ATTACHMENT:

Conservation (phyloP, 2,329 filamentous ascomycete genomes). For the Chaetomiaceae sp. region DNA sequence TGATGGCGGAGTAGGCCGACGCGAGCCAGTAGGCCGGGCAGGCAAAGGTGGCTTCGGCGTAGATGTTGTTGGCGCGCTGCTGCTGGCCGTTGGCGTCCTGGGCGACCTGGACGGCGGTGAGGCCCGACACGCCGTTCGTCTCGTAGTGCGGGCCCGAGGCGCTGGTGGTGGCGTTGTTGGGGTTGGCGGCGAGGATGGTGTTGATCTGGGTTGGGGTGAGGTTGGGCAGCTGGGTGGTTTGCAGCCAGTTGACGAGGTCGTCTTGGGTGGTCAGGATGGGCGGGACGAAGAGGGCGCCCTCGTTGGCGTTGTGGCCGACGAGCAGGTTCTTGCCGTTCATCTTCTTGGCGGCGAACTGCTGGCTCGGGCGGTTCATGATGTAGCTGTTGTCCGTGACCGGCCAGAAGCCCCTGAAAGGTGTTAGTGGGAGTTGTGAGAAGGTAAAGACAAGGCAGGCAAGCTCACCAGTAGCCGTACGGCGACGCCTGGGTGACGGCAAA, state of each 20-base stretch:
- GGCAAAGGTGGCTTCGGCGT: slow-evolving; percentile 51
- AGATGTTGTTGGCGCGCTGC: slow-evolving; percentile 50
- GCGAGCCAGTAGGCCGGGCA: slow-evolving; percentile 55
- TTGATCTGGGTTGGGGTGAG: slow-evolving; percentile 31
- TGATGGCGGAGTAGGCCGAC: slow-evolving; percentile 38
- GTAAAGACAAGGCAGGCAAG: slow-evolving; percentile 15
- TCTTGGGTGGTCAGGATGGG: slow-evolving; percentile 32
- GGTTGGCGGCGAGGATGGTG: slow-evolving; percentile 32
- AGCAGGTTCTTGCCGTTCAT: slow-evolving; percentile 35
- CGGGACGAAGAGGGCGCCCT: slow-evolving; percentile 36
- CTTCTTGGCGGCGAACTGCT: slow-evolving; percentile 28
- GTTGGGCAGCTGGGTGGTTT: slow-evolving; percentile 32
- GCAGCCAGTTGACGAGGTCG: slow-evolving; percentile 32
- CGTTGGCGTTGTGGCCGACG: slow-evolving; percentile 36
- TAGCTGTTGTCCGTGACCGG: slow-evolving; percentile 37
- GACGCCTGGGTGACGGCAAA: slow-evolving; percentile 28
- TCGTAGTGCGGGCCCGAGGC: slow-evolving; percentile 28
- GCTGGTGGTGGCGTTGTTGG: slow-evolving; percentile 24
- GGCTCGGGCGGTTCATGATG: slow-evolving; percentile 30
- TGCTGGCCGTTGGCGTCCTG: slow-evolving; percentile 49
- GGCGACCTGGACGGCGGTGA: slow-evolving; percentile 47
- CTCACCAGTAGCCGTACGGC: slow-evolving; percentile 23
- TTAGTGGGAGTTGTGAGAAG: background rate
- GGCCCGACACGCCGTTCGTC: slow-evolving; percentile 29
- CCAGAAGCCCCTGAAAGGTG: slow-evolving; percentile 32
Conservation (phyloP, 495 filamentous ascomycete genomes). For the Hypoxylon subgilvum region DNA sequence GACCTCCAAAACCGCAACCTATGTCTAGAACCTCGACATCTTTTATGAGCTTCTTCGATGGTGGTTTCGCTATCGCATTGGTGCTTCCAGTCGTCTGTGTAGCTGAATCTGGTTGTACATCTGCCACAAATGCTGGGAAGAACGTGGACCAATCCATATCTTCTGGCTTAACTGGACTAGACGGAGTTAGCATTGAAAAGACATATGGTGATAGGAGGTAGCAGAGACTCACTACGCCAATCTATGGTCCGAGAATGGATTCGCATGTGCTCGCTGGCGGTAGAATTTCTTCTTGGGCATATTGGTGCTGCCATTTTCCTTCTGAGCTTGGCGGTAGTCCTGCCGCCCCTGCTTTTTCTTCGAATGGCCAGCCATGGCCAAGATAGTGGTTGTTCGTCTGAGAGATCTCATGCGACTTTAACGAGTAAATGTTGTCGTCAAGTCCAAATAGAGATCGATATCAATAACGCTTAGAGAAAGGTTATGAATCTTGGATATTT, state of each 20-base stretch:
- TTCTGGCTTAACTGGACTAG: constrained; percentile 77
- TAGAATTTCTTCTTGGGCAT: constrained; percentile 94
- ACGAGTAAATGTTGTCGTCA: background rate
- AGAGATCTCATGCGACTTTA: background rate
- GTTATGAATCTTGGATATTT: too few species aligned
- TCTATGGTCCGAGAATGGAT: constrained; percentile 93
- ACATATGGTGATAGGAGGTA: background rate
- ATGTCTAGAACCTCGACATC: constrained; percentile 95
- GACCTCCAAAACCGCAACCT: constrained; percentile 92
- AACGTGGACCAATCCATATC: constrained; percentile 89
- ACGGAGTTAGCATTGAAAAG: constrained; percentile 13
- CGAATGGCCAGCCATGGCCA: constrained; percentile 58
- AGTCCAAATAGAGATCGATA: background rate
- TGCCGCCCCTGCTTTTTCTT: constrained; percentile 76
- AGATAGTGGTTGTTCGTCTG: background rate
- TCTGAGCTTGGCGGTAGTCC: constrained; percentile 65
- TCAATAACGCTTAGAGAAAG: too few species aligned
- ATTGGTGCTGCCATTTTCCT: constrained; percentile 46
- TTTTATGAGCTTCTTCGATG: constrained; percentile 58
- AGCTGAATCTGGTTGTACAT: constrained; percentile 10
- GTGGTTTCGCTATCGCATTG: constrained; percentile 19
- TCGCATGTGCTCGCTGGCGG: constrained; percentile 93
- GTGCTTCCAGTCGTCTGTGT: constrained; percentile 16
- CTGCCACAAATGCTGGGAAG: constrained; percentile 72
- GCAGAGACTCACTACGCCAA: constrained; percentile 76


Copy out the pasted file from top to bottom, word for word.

Conservation (phyloP, 2,329 filamentous ascomycete genomes). For the Chaetomiaceae sp. region DNA sequence TGATGGCGGAGTAGGCCGACGCGAGCCAGTAGGCCGGGCAGGCAAAGGTGGCTTCGGCGTAGATGTTGTTGGCGCGCTGCTGCTGGCCGTTGGCGTCCTGGGCGACCTGGACGGCGGTGAGGCCCGACACGCCGTTCGTCTCGTAGTGCGGGCCCGAGGCGCTGGTGGTGGCGTTGTTGGGGTTGGCGGCGAGGATGGTGTTGATCTGGGTTGGGGTGAGGTTGGGCAGCTGGGTGGTTTGCAGCCAGTTGACGAGGTCGTCTTGGGTGGTCAGGATGGGCGGGACGAAGAGGGCGCCCTCGTTGGCGTTGTGGCCGACGAGCAGGTTCTTGCCGTTCATCTTCTTGGCGGCGAACTGCTGGCTCGGGCGGTTCATGATGTAGCTGTTGTCCGTGACCGGCCAGAAGCCCCTGAAAGGTGTTAGTGGGAGTTGTGAGAAGGTAAAGACAAGGCAGGCAAGCTCACCAGTAGCCGTACGGCGACGCCTGGGTGACGGCAAA, state of each 20-base stretch:
- GGCAAAGGTGGCTTCGGCGT: slow-evolving; percentile 51
- AGATGTTGTTGGCGCGCTGC: slow-evolving; percentile 50
- GCGAGCCAGTAGGCCGGGCA: slow-evolving; percentile 55
- TTGATCTGGGTTGGGGTGAG: slow-evolving; percentile 31
- TGATGGCGGAGTAGGCCGAC: slow-evolving; percentile 38
- GTAAAGACAAGGCAGGCAAG: slow-evolving; percentile 15
- TCTTGGGTGGTCAGGATGGG: slow-evolving; percentile 32
- GGTTGGCGGCGAGGATGGTG: slow-evolving; percentile 32
- AGCAGGTTCTTGCCGTTCAT: slow-evolving; percentile 35
- CGGGACGAAGAGGGCGCCCT: slow-evolving; percentile 36
- CTTCTTGGCGGCGAACTGCT: slow-evolving; percentile 28
- GTTGGGCAGCTGGGTGGTTT: slow-evolving; percentile 32
- GCAGCCAGTTGACGAGGTCG: slow-evolving; percentile 32
- CGTTGGCGTTGTGGCCGACG: slow-evolving; percentile 36
- TAGCTGTTGTCCGTGACCGG: slow-evolving; percentile 37
- GACGCCTGGGTGACGGCAAA: slow-evolving; percentile 28
- TCGTAGTGCGGGCCCGAGGC: slow-evolving; percentile 28
- GCTGGTGGTGGCGTTGTTGG: slow-evolving; percentile 24
- GGCTCGGGCGGTTCATGATG: slow-evolving; percentile 30
- TGCTGGCCGTTGGCGTCCTG: slow-evolving; percentile 49
- GGCGACCTGGACGGCGGTGA: slow-evolving; percentile 47
- CTCACCAGTAGCCGTACGGC: slow-evolving; percentile 23
- TTAGTGGGAGTTGTGAGAAG: background rate
- GGCCCGACACGCCGTTCGTC: slow-evolving; percentile 29
- CCAGAAGCCCCTGAAAGGTG: slow-evolving; percentile 32
Conservation (phyloP, 495 filamentous ascomycete genomes). For the Hypoxylon subgilvum region DNA sequence GACCTCCAAAACCGCAACCTATGTCTAGAACCTCGACATCTTTTATGAGCTTCTTCGATGGTGGTTTCGCTATCGCATTGGTGCTTCCAGTCGTCTGTGTAGCTGAATCTGGTTGTACATCTGCCACAAATGCTGGGAAGAACGTGGACCAATCCATATCTTCTGGCTTAACTGGACTAGACGGAGTTAGCATTGAAAAGACATATGGTGATAGGAGGTAGCAGAGACTCACTACGCCAATCTATGGTCCGAGAATGGATTCGCATGTGCTCGCTGGCGGTAGAATTTCTTCTTGGGCATATTGGTGCTGCCATTTTCCTTCTGAGCTTGGCGGTAGTCCTGCCGCCCCTGCTTTTTCTTCGAATGGCCAGCCATGGCCAAGATAGTGGTTGTTCGTCTGAGAGATCTCATGCGACTTTAACGAGTAAATGTTGTCGTCAAGTCCAAATAGAGATCGATATCAATAACGCTTAGAGAAAGGTTATGAATCTTGGATATTT, state of each 20-base stretch:
- TTCTGGCTTAACTGGACTAG: constrained; percentile 77
- TAGAATTTCTTCTTGGGCAT: constrained; percentile 94
- ACGAGTAAATGTTGTCGTCA: background rate
- AGAGATCTCATGCGACTTTA: background rate
- GTTATGAATCTTGGATATTT: too few species aligned
- TCTATGGTCCGAGAATGGAT: constrained; percentile 93
- ACATATGGTGATAGGAGGTA: background rate
- ATGTCTAGAACCTCGACATC: constrained; percentile 95
- GACCTCCAAAACCGCAACCT: constrained; percentile 92
- AACGTGGACCAATCCATATC: constrained; percentile 89
- ACGGAGTTAGCATTGAAAAG: constrained; percentile 13
- CGAATGGCCAGCCATGGCCA: constrained; percentile 58
- AGTCCAAATAGAGATCGATA: background rate
- TGCCGCCCCTGCTTTTTCTT: constrained; percentile 76
- AGATAGTGGTTGTTCGTCTG: background rate
- TCTGAGCTTGGCGGTAGTCC: constrained; percentile 65
- TCAATAACGCTTAGAGAAAG: too few species aligned
- ATTGGTGCTGCCATTTTCCT: constrained; percentile 46
- TTTTATGAGCTTCTTCGATG: constrained; percentile 58
- AGCTGAATCTGGTTGTACAT: constrained; percentile 10
- GTGGTTTCGCTATCGCATTG: constrained; percentile 19
- TCGCATGTGCTCGCTGGCGG: constrained; percentile 93
- GTGCTTCCAGTCGTCTGTGT: constrained; percentile 16
- CTGCCACAAATGCTGGGAAG: constrained; percentile 72
- GCAGAGACTCACTACGCCAA: constrained; percentile 76